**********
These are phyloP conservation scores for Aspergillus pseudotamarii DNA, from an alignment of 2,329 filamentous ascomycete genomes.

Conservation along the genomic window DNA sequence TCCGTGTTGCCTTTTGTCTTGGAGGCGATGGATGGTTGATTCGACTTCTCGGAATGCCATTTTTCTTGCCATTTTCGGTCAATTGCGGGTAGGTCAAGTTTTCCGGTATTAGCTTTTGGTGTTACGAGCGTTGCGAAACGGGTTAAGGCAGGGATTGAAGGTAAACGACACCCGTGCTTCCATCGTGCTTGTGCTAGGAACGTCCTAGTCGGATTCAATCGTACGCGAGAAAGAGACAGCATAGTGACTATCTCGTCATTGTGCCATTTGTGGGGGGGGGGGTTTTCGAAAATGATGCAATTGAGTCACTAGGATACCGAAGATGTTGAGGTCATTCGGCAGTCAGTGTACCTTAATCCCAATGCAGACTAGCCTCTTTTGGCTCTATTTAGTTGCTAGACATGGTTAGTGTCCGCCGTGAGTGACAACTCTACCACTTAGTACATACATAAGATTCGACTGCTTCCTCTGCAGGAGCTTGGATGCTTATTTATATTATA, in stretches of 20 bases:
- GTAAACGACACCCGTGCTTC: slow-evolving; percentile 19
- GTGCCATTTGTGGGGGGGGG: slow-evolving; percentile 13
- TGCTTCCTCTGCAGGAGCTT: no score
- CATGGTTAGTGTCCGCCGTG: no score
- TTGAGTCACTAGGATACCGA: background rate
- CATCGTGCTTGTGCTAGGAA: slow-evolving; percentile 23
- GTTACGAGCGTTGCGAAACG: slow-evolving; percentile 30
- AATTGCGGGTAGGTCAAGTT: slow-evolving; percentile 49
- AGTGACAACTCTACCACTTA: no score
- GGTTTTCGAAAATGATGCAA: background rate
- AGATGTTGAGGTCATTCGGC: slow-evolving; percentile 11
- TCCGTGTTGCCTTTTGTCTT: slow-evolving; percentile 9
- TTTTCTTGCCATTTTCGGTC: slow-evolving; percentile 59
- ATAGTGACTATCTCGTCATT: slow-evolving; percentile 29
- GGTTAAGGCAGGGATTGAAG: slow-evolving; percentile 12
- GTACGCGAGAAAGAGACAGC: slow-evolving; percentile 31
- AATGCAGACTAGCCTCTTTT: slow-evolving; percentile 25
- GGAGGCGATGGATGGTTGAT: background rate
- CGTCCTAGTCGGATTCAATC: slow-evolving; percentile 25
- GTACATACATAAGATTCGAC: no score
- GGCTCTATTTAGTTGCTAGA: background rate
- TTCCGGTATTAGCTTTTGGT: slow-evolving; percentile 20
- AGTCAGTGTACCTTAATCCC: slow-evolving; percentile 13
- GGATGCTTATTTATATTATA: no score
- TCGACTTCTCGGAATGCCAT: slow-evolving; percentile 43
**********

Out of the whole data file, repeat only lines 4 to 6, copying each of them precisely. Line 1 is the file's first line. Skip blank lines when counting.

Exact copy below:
- GTGCCATTTGTGGGGGGGGG: slow-evolving; percentile 13
- TGCTTCCTCTGCAGGAGCTT: no score
- CATGGTTAGTGTCCGCCGTG: no score